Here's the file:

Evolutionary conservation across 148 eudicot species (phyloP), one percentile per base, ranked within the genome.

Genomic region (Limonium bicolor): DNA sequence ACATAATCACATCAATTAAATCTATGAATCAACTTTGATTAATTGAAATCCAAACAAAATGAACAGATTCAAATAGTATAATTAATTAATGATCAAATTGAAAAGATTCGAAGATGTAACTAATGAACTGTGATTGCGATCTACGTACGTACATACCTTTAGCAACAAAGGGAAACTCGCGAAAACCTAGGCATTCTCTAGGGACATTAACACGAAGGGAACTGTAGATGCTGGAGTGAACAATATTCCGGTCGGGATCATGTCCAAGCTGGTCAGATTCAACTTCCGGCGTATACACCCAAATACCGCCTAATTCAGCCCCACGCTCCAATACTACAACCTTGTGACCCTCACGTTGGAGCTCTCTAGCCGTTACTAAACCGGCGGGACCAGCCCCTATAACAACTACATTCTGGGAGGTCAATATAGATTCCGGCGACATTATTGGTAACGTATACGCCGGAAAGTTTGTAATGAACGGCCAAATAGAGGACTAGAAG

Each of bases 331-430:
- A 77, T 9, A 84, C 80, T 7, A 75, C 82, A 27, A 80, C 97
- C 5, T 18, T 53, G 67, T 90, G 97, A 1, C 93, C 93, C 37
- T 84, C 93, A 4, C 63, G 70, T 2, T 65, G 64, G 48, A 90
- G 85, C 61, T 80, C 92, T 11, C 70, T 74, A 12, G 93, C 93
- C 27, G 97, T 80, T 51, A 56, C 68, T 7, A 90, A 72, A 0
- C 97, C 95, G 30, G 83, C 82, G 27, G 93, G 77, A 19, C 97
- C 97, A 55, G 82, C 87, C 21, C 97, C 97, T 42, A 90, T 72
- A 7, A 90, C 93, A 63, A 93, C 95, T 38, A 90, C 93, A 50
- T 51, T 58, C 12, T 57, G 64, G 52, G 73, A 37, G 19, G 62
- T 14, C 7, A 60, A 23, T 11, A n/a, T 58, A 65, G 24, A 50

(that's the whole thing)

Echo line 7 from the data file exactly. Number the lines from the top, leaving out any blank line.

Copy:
- G 85, C 61, T 80, C 92, T 11, C 70, T 74, A 12, G 93, C 93